Ukraine’s devastation manifested in statistician’s ceramic art


When Russian forces invaded Ukraine just over two years ago, they pierced a piece of Irina Bondarenko’s heart.

Bondarenko, a statistician lead for the biostatistics department in the School of Public Health, grew up and lived in Kyiv, Ukraine, until the mid-1990s.

The start of the war propelled her to take a six-month leave of absence from U-M to volunteer for United Help Ukraine, an organization helping to deliver humanitarian aid. It also sapped Bondarenko of the joy she experienced creating functional ceramics.

Friends from the Clay Work Studio in Ann Arbor nudged her to come back to the ceramic studio and perhaps recapture that joy while she struggled with news and images of her home country under siege.

A photo of a woman standing with her art installation
Irina Bondarenko, a statistician lead for the biostatistics department in the School of Public Health, grew up in Ukraine and was inspired to create an exhibition called “Guardian Passage: The Power of Ukrainian Cultural Memory in the Face of War,” an exhibition hosted by the Weiser Center for Europe and Eurasia. (Photo by Daryl Marshke, Michigan Photography)

Step by step she made her way back to the studio. One day, just to practice, Bondarenko elected to make some simple cylinders.

“The truth is, if you feel unbalanced inside, whatever you’re doing is wobbly, and your hands project what’s inside to the clay or other material,” Bondarenko said. “I didn’t like my cylinders.”

After making about 20 of them, she started to cut them up to recycle them and in the pile of rubble, she found something unexpected.

“I cut the wire through the rubble and it exposed cross-section reminiscent of beautiful calligraphic forms,” she said. “I was surprised by my discovery and was keen on exploring this idea of beauty emerging despite injury or destruction,” she said.

A photo of a work of art called "Reflection."
Irina Bondarenko created this work called “Reflection,” the result of discarded pieces of cylinders. (Photo by Irina Bondarenko)

Finding beauty in unexpected places is something Bondarenko has done since her childhood in Ukraine. Suffering a pediatric stroke when she was 11 months old, her mobility was affected and thus she spent much time in solitude, reading and drawing, she said.

She would regularly spend summers in the small, remote village of Pliuty near the Kyiv countryside with her grandmother. It was a place she didn’t appreciate in her teens, but later became a positive focal point in her memories.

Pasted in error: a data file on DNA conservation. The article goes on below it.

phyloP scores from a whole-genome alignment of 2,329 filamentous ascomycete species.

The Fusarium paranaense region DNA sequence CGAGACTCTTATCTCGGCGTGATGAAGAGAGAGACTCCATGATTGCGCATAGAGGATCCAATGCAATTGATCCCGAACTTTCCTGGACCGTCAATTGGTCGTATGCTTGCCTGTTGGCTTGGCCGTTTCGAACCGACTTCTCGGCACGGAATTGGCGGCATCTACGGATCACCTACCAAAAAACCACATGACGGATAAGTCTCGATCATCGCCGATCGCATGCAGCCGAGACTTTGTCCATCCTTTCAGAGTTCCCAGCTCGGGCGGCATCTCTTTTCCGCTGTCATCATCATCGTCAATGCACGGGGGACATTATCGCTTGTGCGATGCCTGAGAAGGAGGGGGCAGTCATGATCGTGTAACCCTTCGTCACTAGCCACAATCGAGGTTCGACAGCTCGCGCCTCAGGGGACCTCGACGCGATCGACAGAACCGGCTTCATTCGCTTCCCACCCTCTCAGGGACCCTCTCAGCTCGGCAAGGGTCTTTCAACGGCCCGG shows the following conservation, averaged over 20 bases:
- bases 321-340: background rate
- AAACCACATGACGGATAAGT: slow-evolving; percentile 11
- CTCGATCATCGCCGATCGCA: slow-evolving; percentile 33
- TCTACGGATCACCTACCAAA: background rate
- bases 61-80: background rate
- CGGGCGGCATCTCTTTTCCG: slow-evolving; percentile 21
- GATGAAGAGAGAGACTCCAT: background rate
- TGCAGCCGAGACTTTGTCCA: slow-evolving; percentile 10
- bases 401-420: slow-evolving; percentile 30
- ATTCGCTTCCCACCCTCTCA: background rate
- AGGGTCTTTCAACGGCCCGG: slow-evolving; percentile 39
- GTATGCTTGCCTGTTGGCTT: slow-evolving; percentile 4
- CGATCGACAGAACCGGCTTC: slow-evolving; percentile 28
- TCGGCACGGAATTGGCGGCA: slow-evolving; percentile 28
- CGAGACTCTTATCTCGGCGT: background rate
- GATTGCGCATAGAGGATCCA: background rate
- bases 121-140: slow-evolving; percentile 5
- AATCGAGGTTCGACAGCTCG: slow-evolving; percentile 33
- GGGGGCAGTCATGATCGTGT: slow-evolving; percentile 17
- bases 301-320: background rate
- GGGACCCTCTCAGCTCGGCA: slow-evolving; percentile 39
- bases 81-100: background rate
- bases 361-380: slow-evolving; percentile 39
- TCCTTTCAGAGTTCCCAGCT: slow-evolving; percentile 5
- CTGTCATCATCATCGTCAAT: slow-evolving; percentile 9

“When not too many things happen around you, the simple things, you zoom into them,” she said. “You take time to explore.”

Bondarenko said she always had an interest in ceramics but there weren’t any public ceramic studios in Ukraine during her time there. She picked up the craft about 15 years ago when her children started elementary school and focused on making functional pieces.

That all changed Feb. 24, 2022.

“The world around me changed, my environment changed, and I started to respond to this,” she said.

The devastation in Ukraine first manifested into her artwork through what she called “shrapneled” bowls. She mixed organic materials like grains into clay while making bowls, and the grains burned cavities into the bowls when placed in the kiln.

“They reflect the injury, sort of like from shrapnel,” she said. “It’s an interesting process, and it was fascinating to me when I discovered it.”

Ukraine featured heavily in her next project in multiple layers. She made several boat-shaped ceramic tiles and on the inside drew scenes featuring Motanka, a guardian doll without facial features that is traditionally made from old textiles that in Ukrainian lore simultaneously represented nobody and everyone and offered protection from evil.

On the underside of the boats, she inscribed poems, many of them written during the war and others that held deep meaning for Bondarenko.

The 24 boats were then hung by red strings, and “Guardian Passage: The Power of Ukrainian Cultural Memory in the Face of War” was displayed in the International Institute Gallery of the Weiser Center for Europe and Eurasia in October-November 2023 and in the Duderstadt Center Gallery in December. These two exhibitions were part of the Arts & Resistance theme semester and supported by the U-M Arts Initiative.